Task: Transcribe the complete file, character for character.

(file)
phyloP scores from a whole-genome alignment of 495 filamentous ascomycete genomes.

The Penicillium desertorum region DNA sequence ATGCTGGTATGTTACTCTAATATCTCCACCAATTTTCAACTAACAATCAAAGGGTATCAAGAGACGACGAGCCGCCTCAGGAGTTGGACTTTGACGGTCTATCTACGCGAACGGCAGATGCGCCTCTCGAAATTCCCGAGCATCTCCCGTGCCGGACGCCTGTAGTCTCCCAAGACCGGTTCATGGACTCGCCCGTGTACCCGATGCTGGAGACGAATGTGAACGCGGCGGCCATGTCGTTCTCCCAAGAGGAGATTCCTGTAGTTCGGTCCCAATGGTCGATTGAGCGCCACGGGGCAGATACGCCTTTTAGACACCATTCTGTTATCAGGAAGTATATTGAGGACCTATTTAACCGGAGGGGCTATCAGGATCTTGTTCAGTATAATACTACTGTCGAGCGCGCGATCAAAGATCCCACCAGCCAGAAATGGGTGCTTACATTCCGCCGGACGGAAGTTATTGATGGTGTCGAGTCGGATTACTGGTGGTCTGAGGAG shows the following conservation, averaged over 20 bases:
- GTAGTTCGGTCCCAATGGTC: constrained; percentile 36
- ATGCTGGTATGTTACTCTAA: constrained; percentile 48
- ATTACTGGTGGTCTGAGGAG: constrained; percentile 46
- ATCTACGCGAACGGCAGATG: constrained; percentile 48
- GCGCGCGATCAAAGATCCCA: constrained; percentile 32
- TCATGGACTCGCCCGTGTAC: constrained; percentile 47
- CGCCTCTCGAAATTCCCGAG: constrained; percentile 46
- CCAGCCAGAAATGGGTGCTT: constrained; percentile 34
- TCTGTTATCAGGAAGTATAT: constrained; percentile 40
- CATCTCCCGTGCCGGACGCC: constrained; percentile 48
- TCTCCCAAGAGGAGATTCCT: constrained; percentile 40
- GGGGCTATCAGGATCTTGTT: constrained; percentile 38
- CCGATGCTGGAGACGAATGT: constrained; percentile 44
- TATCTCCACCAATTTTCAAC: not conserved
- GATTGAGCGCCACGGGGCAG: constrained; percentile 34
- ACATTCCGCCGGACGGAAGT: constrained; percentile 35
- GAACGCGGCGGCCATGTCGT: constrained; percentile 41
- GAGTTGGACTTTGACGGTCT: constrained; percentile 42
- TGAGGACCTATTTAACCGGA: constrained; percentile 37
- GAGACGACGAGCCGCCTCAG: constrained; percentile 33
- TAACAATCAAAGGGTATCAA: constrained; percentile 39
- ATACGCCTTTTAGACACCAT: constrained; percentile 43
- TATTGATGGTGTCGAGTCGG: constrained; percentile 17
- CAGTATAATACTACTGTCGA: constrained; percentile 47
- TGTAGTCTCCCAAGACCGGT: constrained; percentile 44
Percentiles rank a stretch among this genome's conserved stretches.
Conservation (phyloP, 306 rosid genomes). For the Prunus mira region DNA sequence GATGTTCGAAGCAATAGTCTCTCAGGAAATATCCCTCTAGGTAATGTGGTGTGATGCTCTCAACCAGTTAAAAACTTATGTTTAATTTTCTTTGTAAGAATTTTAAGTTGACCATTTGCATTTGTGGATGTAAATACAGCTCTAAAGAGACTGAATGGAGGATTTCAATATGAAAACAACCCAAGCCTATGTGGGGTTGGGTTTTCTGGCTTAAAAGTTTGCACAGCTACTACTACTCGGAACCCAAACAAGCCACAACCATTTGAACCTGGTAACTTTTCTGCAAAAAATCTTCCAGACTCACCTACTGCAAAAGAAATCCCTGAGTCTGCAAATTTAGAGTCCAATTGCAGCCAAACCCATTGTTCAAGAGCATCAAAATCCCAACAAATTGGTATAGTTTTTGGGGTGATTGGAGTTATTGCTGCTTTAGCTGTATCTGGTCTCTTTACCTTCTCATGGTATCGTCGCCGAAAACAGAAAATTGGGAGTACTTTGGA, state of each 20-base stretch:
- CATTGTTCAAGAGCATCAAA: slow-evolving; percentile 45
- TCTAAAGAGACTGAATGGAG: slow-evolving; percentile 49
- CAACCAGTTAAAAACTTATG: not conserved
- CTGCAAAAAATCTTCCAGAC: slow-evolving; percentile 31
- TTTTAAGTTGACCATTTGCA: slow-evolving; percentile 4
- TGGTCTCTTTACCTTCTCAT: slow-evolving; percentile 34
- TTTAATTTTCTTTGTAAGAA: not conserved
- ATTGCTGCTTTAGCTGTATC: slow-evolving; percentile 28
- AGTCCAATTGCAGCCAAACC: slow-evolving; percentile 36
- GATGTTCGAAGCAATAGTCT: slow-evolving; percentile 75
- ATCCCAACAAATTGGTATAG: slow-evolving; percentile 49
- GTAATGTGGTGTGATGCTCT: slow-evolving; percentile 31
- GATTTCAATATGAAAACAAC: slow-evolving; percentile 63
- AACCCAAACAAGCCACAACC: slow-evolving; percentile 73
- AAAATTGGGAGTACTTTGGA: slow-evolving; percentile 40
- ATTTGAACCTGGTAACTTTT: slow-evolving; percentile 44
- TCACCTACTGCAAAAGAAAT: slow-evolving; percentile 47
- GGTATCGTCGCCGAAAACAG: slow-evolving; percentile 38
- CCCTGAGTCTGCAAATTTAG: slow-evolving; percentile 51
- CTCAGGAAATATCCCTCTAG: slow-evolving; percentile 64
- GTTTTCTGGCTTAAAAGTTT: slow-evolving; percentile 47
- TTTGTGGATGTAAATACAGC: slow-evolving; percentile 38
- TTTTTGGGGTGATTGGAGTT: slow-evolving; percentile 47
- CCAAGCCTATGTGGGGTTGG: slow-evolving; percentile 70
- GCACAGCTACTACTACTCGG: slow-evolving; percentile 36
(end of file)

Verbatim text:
phyloP scores from a whole-genome alignment of 495 filamentous ascomycete genomes.

The Penicillium desertorum region DNA sequence ATGCTGGTATGTTACTCTAATATCTCCACCAATTTTCAACTAACAATCAAAGGGTATCAAGAGACGACGAGCCGCCTCAGGAGTTGGACTTTGACGGTCTATCTACGCGAACGGCAGATGCGCCTCTCGAAATTCCCGAGCATCTCCCGTGCCGGACGCCTGTAGTCTCCCAAGACCGGTTCATGGACTCGCCCGTGTACCCGATGCTGGAGACGAATGTGAACGCGGCGGCCATGTCGTTCTCCCAAGAGGAGATTCCTGTAGTTCGGTCCCAATGGTCGATTGAGCGCCACGGGGCAGATACGCCTTTTAGACACCATTCTGTTATCAGGAAGTATATTGAGGACCTATTTAACCGGAGGGGCTATCAGGATCTTGTTCAGTATAATACTACTGTCGAGCGCGCGATCAAAGATCCCACCAGCCAGAAATGGGTGCTTACATTCCGCCGGACGGAAGTTATTGATGGTGTCGAGTCGGATTACTGGTGGTCTGAGGAG shows the following conservation, averaged over 20 bases:
- GTAGTTCGGTCCCAATGGTC: constrained; percentile 36
- ATGCTGGTATGTTACTCTAA: constrained; percentile 48
- ATTACTGGTGGTCTGAGGAG: constrained; percentile 46
- ATCTACGCGAACGGCAGATG: constrained; percentile 48
- GCGCGCGATCAAAGATCCCA: constrained; percentile 32
- TCATGGACTCGCCCGTGTAC: constrained; percentile 47
- CGCCTCTCGAAATTCCCGAG: constrained; percentile 46
- CCAGCCAGAAATGGGTGCTT: constrained; percentile 34
- TCTGTTATCAGGAAGTATAT: constrained; percentile 40
- CATCTCCCGTGCCGGACGCC: constrained; percentile 48
- TCTCCCAAGAGGAGATTCCT: constrained; percentile 40
- GGGGCTATCAGGATCTTGTT: constrained; percentile 38
- CCGATGCTGGAGACGAATGT: constrained; percentile 44
- TATCTCCACCAATTTTCAAC: not conserved
- GATTGAGCGCCACGGGGCAG: constrained; percentile 34
- ACATTCCGCCGGACGGAAGT: constrained; percentile 35
- GAACGCGGCGGCCATGTCGT: constrained; percentile 41
- GAGTTGGACTTTGACGGTCT: constrained; percentile 42
- TGAGGACCTATTTAACCGGA: constrained; percentile 37
- GAGACGACGAGCCGCCTCAG: constrained; percentile 33
- TAACAATCAAAGGGTATCAA: constrained; percentile 39
- ATACGCCTTTTAGACACCAT: constrained; percentile 43
- TATTGATGGTGTCGAGTCGG: constrained; percentile 17
- CAGTATAATACTACTGTCGA: constrained; percentile 47
- TGTAGTCTCCCAAGACCGGT: constrained; percentile 44
Percentiles rank a stretch among this genome's conserved stretches.
Conservation (phyloP, 306 rosid genomes). For the Prunus mira region DNA sequence GATGTTCGAAGCAATAGTCTCTCAGGAAATATCCCTCTAGGTAATGTGGTGTGATGCTCTCAACCAGTTAAAAACTTATGTTTAATTTTCTTTGTAAGAATTTTAAGTTGACCATTTGCATTTGTGGATGTAAATACAGCTCTAAAGAGACTGAATGGAGGATTTCAATATGAAAACAACCCAAGCCTATGTGGGGTTGGGTTTTCTGGCTTAAAAGTTTGCACAGCTACTACTACTCGGAACCCAAACAAGCCACAACCATTTGAACCTGGTAACTTTTCTGCAAAAAATCTTCCAGACTCACCTACTGCAAAAGAAATCCCTGAGTCTGCAAATTTAGAGTCCAATTGCAGCCAAACCCATTGTTCAAGAGCATCAAAATCCCAACAAATTGGTATAGTTTTTGGGGTGATTGGAGTTATTGCTGCTTTAGCTGTATCTGGTCTCTTTACCTTCTCATGGTATCGTCGCCGAAAACAGAAAATTGGGAGTACTTTGGA, state of each 20-base stretch:
- CATTGTTCAAGAGCATCAAA: slow-evolving; percentile 45
- TCTAAAGAGACTGAATGGAG: slow-evolving; percentile 49
- CAACCAGTTAAAAACTTATG: not conserved
- CTGCAAAAAATCTTCCAGAC: slow-evolving; percentile 31
- TTTTAAGTTGACCATTTGCA: slow-evolving; percentile 4
- TGGTCTCTTTACCTTCTCAT: slow-evolving; percentile 34
- TTTAATTTTCTTTGTAAGAA: not conserved
- ATTGCTGCTTTAGCTGTATC: slow-evolving; percentile 28
- AGTCCAATTGCAGCCAAACC: slow-evolving; percentile 36
- GATGTTCGAAGCAATAGTCT: slow-evolving; percentile 75
- ATCCCAACAAATTGGTATAG: slow-evolving; percentile 49
- GTAATGTGGTGTGATGCTCT: slow-evolving; percentile 31
- GATTTCAATATGAAAACAAC: slow-evolving; percentile 63
- AACCCAAACAAGCCACAACC: slow-evolving; percentile 73
- AAAATTGGGAGTACTTTGGA: slow-evolving; percentile 40
- ATTTGAACCTGGTAACTTTT: slow-evolving; percentile 44
- TCACCTACTGCAAAAGAAAT: slow-evolving; percentile 47
- GGTATCGTCGCCGAAAACAG: slow-evolving; percentile 38
- CCCTGAGTCTGCAAATTTAG: slow-evolving; percentile 51
- CTCAGGAAATATCCCTCTAG: slow-evolving; percentile 64
- GTTTTCTGGCTTAAAAGTTT: slow-evolving; percentile 47
- TTTGTGGATGTAAATACAGC: slow-evolving; percentile 38
- TTTTTGGGGTGATTGGAGTT: slow-evolving; percentile 47
- CCAAGCCTATGTGGGGTTGG: slow-evolving; percentile 70
- GCACAGCTACTACTACTCGG: slow-evolving; percentile 36